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[579] often in the turmoil of battle. The Federals gave way before our troops, fell back in disorder, and fled precipitately, leaving their dead and wounded on the field. During their retreat the artillery opened with destructive power upon the fugitive masses. The infantry followed until darkness put an end to the pursuit.

Our loss was heavy; that of the enemy, as shown by the battle-field, of which we were in possession, much heavier. Among the losses was Colonel Baylor, commanding Winder's brigade, who fell in front of his brigade, whilst nobly leading it on to the charge. We captured eight pieces of artillery, with their caissons, and six thousand five hundred and twenty small arms were collected from the battle-field.

It being ascertained next morning that the Federal army had retreated in the direction of Centreville, I was ordered by the commanding General to turn that position. Crossing Bull Run at Sudley Ford, thence pursuing a country road until we reached the Little River turnpike, which we followed in the direction of Fairfax Court-House until the troops halted for the night. Early next morning, September first, we moved forward, and late in the evening, after reaching Ox Hill, came in contact with the enemy, who were in position on our right and front, covering his line of retreat from Centreville to Fairfax Court-House. Our line of battle was formed--General Hill's division on the right; Ewell's division, General Lawton commanding, in the centre; and Jackson's division, General Starke commanding, on the left — all on the right of the turnpike road. Artillery was posted on an eminence to the left of the road. The brigades of Branch and Field, Colonel Brockenbrough commanding the latter, were sent forward to feel and engage the enemy. A cold and drenching thunder shower swept over the field at this time, striking directly into the faces of our troops. These two brigades gallantly engaged the enemy, but so severe was the fire in front and flank of Branch's brigade as to produce in it some disorder and falling back. The brigades of Gregg, Thomas, and Pender were then thrown into the fight. Soon a portion of Ewell's division became engaged. The conflict now raged with great fury, the enemy obstinately and desperately contesting the ground until their Generals Kearney and Stephens fell in front of Thomas's brigade, after which they retired from the field.

By the following morning the Federal army had entirely disappeared from our view, and it soon appeared, by a report from General Stuart, that it had passed Fairfax Court-House, and had moved in the direction of Washington city.

On the third of September we left Ox Hill, taking the road by Dranesville and Leesburg, and on the fourth bivouacked near the Big Spring, between Leesburg and the Potomac.

The official reports of the casualties of my command, in its operations from the Rappahannock to the Potomac, will show a loss of seventy-five officers killed and two hundred and seventy-three wounded, seven hundred and thirty non-commissioned officers and privates killed, three thousand two hundred and seventy-four wounded, and thirty-five missing, making a total loss of four thousand three hundred and eighty-seven.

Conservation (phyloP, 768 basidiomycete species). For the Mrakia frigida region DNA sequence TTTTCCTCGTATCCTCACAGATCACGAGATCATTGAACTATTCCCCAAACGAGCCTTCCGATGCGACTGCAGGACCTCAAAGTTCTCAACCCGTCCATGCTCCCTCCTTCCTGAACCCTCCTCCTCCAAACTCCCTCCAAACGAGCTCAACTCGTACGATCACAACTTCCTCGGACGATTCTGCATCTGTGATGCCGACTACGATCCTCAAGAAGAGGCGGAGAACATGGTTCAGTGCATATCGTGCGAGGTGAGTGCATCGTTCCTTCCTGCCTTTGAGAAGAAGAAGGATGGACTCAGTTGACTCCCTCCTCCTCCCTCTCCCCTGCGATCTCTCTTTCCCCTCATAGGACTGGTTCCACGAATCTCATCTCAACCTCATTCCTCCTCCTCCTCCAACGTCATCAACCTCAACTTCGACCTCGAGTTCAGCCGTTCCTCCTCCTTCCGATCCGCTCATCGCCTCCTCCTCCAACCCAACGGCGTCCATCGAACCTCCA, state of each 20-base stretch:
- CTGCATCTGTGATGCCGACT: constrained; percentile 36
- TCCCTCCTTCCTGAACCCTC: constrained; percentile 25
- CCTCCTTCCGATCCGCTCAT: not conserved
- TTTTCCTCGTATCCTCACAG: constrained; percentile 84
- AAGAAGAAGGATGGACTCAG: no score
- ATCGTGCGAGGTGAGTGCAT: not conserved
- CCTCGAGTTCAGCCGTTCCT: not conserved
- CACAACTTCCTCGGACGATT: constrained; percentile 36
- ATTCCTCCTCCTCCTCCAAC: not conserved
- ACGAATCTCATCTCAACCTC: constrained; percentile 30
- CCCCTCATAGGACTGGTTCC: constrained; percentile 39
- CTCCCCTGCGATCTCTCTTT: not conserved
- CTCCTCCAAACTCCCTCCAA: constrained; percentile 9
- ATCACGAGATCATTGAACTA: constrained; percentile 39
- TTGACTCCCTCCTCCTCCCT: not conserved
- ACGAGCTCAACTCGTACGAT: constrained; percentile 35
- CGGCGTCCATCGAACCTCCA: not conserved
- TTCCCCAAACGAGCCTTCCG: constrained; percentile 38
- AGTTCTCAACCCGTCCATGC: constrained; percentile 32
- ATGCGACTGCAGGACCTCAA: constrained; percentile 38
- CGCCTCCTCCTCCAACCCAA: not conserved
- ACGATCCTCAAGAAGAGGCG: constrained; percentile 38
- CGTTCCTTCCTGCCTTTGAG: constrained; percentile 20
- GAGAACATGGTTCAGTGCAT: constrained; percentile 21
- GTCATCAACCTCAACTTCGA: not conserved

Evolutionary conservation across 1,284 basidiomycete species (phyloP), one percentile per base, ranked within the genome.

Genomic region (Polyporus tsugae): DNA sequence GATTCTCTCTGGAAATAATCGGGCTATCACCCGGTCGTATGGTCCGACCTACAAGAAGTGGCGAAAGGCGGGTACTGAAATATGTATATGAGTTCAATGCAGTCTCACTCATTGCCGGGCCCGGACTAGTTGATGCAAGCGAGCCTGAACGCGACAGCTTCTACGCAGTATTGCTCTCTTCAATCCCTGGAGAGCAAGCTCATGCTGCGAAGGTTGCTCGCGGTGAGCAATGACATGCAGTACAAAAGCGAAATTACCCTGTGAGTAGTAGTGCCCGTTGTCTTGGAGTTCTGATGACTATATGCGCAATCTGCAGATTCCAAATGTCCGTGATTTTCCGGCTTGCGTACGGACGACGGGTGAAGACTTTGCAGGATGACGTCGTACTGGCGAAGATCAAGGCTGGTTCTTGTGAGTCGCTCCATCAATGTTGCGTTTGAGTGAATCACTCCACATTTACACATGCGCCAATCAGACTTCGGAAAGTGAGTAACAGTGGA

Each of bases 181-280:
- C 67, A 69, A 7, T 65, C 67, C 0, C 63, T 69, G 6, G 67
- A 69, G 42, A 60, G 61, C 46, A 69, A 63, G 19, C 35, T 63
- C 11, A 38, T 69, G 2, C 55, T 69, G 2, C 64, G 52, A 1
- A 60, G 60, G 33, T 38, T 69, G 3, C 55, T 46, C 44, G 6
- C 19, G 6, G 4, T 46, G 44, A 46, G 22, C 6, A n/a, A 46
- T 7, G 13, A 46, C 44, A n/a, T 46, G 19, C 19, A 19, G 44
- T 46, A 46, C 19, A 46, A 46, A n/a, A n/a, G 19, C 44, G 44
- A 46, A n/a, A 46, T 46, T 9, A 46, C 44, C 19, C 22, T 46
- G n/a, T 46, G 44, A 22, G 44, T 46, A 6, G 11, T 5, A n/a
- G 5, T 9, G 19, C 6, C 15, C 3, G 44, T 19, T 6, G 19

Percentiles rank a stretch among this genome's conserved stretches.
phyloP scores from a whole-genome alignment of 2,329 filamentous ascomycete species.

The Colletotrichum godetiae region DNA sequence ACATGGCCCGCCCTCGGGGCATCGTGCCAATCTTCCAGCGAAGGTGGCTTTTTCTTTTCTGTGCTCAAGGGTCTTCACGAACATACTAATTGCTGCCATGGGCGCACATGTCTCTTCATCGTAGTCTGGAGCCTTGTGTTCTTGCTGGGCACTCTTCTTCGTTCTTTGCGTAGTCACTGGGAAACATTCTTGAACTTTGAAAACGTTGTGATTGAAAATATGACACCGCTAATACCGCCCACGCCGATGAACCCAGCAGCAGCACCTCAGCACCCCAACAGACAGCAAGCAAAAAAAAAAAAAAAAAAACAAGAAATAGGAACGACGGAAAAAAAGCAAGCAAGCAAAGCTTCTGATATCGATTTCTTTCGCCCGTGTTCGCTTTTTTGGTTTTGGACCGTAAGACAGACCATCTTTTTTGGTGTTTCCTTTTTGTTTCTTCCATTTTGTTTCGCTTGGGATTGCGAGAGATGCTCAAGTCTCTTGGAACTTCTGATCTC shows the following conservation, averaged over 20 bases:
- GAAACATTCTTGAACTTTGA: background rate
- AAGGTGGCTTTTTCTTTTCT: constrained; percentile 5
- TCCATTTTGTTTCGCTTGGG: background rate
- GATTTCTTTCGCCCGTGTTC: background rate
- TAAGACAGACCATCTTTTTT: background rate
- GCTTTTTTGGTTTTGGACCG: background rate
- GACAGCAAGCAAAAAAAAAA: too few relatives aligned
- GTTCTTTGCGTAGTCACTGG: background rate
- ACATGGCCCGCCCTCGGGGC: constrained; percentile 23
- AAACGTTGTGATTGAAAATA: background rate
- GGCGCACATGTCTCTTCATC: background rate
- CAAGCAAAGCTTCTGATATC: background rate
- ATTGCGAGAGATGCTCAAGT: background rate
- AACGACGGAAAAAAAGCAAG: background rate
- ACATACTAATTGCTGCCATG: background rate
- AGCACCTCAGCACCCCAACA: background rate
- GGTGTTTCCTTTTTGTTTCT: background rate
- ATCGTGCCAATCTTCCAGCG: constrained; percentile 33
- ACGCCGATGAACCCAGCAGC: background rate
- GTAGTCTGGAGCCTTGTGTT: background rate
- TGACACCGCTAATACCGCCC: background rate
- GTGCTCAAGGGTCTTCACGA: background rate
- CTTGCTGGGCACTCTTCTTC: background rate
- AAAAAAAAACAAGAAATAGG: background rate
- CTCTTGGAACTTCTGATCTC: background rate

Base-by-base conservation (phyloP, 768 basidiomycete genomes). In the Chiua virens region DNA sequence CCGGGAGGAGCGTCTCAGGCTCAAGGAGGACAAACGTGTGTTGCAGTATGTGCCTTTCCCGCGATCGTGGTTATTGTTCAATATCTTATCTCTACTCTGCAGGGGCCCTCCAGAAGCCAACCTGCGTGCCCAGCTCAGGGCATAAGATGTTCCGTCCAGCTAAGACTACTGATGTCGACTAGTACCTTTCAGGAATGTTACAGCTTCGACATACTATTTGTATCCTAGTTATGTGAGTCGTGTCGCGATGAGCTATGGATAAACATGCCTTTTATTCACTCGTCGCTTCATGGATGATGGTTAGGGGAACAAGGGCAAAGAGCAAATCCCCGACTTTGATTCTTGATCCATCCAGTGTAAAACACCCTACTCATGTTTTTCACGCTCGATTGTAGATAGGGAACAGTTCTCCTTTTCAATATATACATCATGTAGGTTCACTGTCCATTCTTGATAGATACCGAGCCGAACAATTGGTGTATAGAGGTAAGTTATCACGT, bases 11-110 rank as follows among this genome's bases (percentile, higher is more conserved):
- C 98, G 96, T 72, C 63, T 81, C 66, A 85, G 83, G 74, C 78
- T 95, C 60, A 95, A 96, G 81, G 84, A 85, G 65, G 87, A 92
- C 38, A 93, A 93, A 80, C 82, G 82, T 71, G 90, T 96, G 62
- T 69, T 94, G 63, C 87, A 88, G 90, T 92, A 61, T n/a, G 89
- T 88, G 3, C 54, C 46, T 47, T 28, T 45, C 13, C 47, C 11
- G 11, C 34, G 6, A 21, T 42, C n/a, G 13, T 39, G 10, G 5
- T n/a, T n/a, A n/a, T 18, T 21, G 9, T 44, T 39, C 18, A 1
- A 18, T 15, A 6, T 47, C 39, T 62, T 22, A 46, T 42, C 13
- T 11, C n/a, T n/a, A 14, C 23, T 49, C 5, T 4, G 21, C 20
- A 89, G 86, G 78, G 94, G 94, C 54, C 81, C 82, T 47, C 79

Colonel S. Crutchfield, Chief of Artillery, discharged his duties well. The conduct of officers and men during the various engagements described was such as to entitle them to great praise. The wounded were skilfully cared for by my medical director, Dr. Hunter McGuire. In the transmission of orders I was greatly assisted, during the expedition, by the following members of my staff: Colonel A. Smead, Assistant Inspector-General; Major E. F. Paxton, Acting Assistant Adjutant-General; Captain R. E. Wilbourn, Chief Signal Officer; First Lieutenant H. R. Douglas, Assistant Inspector-General; First Lieutenant J. G. Morrison, Aid-de-camp, and Colonel William L. Jackson, Volunteer Aid-de-camp. Captain Wilbourn was so severely wounded at the battle of Groveton as to be unable to go farther with the army. The ordnance, quartermaster, and commissary departments were well managed by their respective chiefs, Majors G. H. Baer, J. A. Harman, and W. J. Hawks.

For further information, respecting the detailed movements of troops and the conduct of individuals, I would respectfully refer you to the accompanying reports.

For these great and signal victories our sincere and humble thanks are due unto Almighty God. We should in all things acknowledge the hand of Him who reigns in heaven and rules among the armies of men. In view of the arduous labors and great privations the troops were called to endure, and the isolated and perilous position which the command occupied, while engaged with greatly superior numbers of the enemy, we can but express the grateful conviction of our mind, that God was with us, and gave to us the victory; and unto His holy name be the praise.

I am, General, very respectfully,

Your obedient servant,

T. J. Jackson, Lieutenant-General.


Report of Lieutenant-General Jackson, of operations from 5th to 27th September, 1862.

headquarters Second corps, A. N. V., April 23, 1863.
Brigadier-General R. H. Chilton, A. A. General:
General: I have the honor, herewith, to submit a report of the operations of my command from the fifth to the twenty-seventh of September, 1862, embracing the capture of Harper's Ferry, the engagement at Shepherdstown, and so much of the battle of Sharpsburg as was fought by the troops under my command:

My command comprised A. P. Hill's division, consisting of the brigades of Branch, Gregg, Field, (Colonel Brockenbrough commanding,) Pender, Archer, and Colonel Thomas, with the batteries of the division, under Lieutenant-Colonel R. L. Walker; Ewell's division, under Brigadier-General Lawton, consisting of the brigades of Early, Hays, (Colonel Strong,) Trimble, (Colonel


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